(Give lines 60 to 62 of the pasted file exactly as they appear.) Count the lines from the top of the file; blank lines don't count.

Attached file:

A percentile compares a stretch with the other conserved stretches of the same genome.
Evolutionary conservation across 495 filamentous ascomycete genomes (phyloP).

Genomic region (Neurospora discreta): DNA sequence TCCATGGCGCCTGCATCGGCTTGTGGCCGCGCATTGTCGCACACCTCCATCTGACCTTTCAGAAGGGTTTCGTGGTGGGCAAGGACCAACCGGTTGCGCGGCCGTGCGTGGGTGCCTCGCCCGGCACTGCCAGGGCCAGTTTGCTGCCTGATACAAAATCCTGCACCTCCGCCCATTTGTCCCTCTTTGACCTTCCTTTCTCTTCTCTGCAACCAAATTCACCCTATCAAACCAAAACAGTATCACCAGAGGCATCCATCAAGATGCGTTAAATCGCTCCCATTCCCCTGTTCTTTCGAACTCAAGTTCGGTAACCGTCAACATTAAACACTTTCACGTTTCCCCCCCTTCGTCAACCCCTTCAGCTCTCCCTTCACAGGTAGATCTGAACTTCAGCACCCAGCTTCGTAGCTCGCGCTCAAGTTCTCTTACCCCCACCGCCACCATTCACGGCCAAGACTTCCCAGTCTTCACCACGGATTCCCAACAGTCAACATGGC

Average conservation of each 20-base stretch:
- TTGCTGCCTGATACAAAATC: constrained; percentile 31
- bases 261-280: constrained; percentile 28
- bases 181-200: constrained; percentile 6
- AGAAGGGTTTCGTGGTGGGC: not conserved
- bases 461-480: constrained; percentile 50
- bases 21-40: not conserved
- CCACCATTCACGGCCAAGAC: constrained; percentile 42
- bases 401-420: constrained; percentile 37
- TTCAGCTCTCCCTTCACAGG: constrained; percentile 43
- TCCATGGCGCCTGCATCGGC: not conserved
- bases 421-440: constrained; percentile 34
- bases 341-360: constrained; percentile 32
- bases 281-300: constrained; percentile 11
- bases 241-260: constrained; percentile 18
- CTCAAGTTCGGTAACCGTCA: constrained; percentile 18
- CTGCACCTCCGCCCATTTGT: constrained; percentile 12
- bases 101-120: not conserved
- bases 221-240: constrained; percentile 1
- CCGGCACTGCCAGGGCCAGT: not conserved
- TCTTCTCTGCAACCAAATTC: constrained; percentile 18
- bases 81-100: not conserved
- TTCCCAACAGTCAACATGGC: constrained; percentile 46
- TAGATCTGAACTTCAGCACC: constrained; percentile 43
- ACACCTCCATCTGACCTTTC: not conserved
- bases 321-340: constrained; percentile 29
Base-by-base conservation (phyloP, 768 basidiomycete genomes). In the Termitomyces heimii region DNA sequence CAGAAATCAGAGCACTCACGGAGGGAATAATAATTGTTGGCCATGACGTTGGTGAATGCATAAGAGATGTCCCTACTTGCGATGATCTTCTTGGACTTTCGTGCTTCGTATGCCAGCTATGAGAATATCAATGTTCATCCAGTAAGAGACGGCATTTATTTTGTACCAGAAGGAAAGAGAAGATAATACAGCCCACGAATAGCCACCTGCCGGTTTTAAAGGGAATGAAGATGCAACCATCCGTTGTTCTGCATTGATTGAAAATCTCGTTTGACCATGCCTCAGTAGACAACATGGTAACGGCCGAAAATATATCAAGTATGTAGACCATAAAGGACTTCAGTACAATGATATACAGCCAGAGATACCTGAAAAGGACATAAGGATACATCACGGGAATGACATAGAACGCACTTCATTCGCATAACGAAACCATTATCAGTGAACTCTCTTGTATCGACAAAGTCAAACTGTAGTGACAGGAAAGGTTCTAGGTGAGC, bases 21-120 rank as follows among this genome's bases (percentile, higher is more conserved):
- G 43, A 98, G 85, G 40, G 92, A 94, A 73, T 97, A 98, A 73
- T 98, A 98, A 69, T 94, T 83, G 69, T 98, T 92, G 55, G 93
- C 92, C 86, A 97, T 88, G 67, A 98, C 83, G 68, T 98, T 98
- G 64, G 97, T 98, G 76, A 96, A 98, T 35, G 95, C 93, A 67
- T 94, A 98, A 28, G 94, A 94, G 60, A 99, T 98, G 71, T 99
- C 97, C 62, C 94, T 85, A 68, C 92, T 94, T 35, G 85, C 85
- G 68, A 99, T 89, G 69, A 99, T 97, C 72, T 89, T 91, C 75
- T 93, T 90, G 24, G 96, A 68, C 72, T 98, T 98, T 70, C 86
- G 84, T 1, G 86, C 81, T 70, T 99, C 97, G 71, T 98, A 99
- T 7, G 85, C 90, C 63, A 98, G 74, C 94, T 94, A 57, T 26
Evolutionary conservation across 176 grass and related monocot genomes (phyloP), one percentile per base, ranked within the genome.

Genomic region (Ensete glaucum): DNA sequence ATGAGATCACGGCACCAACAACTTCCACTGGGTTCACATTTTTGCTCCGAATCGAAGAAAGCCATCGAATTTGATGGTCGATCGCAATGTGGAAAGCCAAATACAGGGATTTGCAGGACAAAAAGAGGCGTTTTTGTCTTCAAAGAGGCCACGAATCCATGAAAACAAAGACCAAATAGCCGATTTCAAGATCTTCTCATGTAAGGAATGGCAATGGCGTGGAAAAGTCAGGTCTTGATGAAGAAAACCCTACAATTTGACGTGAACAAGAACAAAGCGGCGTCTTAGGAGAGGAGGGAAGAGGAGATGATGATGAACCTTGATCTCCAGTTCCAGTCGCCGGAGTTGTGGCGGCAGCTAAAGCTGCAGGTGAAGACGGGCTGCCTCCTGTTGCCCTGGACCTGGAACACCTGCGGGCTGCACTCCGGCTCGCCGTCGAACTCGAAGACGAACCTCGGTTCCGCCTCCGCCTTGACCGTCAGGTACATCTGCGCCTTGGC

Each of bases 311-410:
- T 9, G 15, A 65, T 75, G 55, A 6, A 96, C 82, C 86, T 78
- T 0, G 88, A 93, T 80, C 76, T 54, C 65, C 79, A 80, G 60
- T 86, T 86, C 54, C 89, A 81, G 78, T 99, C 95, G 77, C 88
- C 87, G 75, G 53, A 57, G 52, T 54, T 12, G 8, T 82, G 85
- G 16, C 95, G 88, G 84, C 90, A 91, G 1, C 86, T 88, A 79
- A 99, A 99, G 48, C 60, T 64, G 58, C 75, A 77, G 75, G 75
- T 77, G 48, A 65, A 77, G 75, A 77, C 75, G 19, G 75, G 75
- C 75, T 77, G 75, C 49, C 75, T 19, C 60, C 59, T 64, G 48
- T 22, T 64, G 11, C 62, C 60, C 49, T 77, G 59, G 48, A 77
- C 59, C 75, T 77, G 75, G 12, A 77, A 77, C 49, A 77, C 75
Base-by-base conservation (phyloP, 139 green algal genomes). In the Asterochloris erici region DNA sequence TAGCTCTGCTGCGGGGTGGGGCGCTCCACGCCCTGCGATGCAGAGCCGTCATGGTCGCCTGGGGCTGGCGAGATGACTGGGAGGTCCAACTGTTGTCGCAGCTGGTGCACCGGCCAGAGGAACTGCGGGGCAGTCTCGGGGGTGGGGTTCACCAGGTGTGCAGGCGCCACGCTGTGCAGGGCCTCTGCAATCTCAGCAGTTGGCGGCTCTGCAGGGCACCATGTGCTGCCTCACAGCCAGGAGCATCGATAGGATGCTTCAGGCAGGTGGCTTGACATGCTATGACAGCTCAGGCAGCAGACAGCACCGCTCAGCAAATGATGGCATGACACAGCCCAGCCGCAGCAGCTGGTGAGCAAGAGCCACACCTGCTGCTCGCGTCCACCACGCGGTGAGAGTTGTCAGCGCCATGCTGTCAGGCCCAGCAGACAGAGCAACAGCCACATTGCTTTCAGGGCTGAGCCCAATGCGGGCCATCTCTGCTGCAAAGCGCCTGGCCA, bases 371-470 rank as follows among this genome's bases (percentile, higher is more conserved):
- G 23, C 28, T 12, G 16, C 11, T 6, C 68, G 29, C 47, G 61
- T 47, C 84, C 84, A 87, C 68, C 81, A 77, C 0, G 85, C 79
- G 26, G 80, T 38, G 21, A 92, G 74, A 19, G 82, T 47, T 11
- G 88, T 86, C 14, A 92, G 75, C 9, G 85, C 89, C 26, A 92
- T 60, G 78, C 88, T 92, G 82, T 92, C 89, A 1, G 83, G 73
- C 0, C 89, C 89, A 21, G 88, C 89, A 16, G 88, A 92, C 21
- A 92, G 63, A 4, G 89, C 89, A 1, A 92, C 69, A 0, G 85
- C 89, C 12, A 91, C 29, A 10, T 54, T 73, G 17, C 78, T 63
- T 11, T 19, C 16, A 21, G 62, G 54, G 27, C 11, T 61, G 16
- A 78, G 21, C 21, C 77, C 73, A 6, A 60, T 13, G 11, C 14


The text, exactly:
- C 0, C 89, C 89, A 21, G 88, C 89, A 16, G 88, A 92, C 21
- A 92, G 63, A 4, G 89, C 89, A 1, A 92, C 69, A 0, G 85
- C 89, C 12, A 91, C 29, A 10, T 54, T 73, G 17, C 78, T 63